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Occupancy By-Law: Bedrooms Vs. Dens

Dear Neighbours, 

as you may know, By-Law 13 (the Organizational By-Law) was registered and adopted as of November 18, 2016, following a vote of Owners. Once the majority of Owners passed the By-Law, the Corporation began enforcing it. A particularly important part of this By-Law is the Occupancy Standard portion, which states that the Corporation has the right to charge additional funds (as maintenance fees) to those who are over their standard occupancy limit.

This survey is intended as an educational opportunity for residents, as well as an explanation of the multi-faceted challenges and restrictions that the Board faced when deciding whether dens qualify as sleeping areas, and, finally, an opportunity for OWNER feedback.

According to our Declaration, Article 6 defines an Occupancy Standard as "the maximum number of persons entitled to Reside in a unit, based upon the City of Toronto’s maximum occupancy for which the Corporation’s building was designed, as determined by the registered Description for the Corporation and by the “occupancy load” established in the Ontario Building Code 0. Reg. 403/97, s. or as amended hereafter) which requires that no more than two persons per sleeping room or sleeping area shall reside in a dwelling unit."

As you can see, according to the Ontario Building Code, the norm is two people per sleeping room/area. A common question that we, The Board of Directors, regularly receive is... "What counts as a sleeping space?"

To answer this question, we again turn to our Declaration, which states that a "'Sleeping room' or 'sleeping area' means any bedroom, study, den or other room designated as a sleeping room or sleeping area by the board of directors of the Corporation from time to time in a dwelling unit in accordance with the architectural plans forming part of the Corporation’s registered description, but shall exclude a kitchen, dining room, living room, family room, solarium, bathroom, foyer, lobby, closet, laundry room, utility room, pantry and balcony, unless any such excluded room is designated as a sleeping room or sleeping area by the board of directors from time to time."

Of course, bedrooms count as a sleeping space; however, what about dens and/or studies?

The Board of Directors looked into whether dens and/or studies would (and should) qualify as a "sleeping room" or "sleeping area". To do so, we examined the various laws and codes, such as the Ontario Building Code (OBC) and the Ontario Fire Code. We also spoke to the Developer, Elad, and inquired as to what occupancy the building and its facilities (ex: elevators, as well as staircases and emergency plans) were planned and built for.

When examining the OBC's standards (OBC Areas of Bedrooms)(OBC Article Window Area), we found out that none of the dens in the building meet the OBC's requirements that could classify dens as a sleeping area. Furthermore, when looking at the Ontario Fire Code, it was confirmed both by the OFC (OFC Interconnected Fire Alarms) and our Fire Inspector that none of the dens have the correct smoke alarm system positioning to qualify dens as sleeping areas.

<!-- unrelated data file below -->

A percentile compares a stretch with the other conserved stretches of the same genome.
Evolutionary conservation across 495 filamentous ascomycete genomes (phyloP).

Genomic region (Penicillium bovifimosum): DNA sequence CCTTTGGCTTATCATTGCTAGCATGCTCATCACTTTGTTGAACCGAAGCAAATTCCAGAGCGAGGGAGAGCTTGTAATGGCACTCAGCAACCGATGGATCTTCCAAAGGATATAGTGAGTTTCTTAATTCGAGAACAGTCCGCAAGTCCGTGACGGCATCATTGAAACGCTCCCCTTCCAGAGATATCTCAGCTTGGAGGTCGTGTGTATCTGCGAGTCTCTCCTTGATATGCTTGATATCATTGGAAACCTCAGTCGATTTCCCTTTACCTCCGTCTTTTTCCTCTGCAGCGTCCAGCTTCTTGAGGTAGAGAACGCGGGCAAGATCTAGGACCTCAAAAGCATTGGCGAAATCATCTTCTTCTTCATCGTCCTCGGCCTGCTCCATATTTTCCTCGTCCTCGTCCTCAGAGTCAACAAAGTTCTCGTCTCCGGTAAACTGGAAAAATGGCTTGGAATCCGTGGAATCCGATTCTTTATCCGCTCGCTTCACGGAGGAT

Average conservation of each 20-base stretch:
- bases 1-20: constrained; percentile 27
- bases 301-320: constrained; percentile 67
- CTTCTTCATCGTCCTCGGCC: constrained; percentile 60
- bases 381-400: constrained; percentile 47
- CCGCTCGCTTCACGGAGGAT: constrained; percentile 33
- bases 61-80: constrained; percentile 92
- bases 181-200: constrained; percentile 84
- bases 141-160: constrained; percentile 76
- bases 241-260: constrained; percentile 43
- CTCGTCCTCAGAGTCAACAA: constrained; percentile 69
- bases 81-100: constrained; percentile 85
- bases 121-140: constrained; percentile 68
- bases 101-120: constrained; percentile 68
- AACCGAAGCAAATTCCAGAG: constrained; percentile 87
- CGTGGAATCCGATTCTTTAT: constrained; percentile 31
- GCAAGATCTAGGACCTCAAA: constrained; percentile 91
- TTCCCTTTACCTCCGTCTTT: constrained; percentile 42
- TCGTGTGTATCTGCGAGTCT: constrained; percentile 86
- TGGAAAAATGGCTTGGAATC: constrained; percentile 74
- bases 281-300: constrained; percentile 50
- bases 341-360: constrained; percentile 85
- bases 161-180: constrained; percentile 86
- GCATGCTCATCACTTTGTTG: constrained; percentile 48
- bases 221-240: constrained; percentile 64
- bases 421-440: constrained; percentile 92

Lastly, the Board consulted with the Developer, and asked how they calculated building occupancy capacity when deciding on matters such as the number of necessary elevators, emergency evacuation plans, general wear and tear on the building, and maintenance fees. The Developer's representative confirmed that the occupancy was based on two people per bedroom, and that dens had been excluded from their calculations when establishing the standard building occupancy. 

In fact, if all dens were considered sleeping areas, it would allow for increasing the population of the building by 506 people (from a capacity of 1,238 people to 1,744), which is a significant increase of 41%. This would place an incredible burden on elevators, amenities, and unit consumption (such as water), ultimately surging maintenance fees by a large amount for all unit owners as the additional costs of consumables must be accounted for. In fact, the aforementioned additional costs are what residents who are over occupancy are being charged. This system ensures that those who use additional goods and services pay their fair share rather than distributing the costs to the owners who are not over their suite's occupancy limit.


As previously stated, the requirements of the Ontario Building Code are not met in regards to classifying a den as a "sleeping space" or a "sleeping area", and neither are the requirements of the Ontario Building Code. Furthermore, the building was not designed to accommodate the number of residents that allocating dens as sleeping areas would require. 

Most importantly, the Board must uphold the laws, which include the Ontario Building Code and Ontario Fire Code. We simply do not have the authority to contravene either the OBC or the OFC, and in fact, the Corporation and its representatives can be held liable if we do. We also cannot, in good conscience, add a significant burden of 41% to the building, as it was only designed for a maximum capacity of 1,238 people which is based on two people per bedroom.

In conclusion, we hope that you understand why dens do not meet the requirements necessary of a "sleeping space" or a "sleeping area", and why the Board does not have the authority to designate them as such.


(please note that this survey is limited to Owners only. Any non-owner responses will be disqualified.)

After reading the above explanations and reasoning as to why dens cannot qualify as a sleeping area according to the OBC, OFC, and Building Design (and costs), do you agree or disagree with the Board's decision that dens should not be designated for sleeping? *This question is required.
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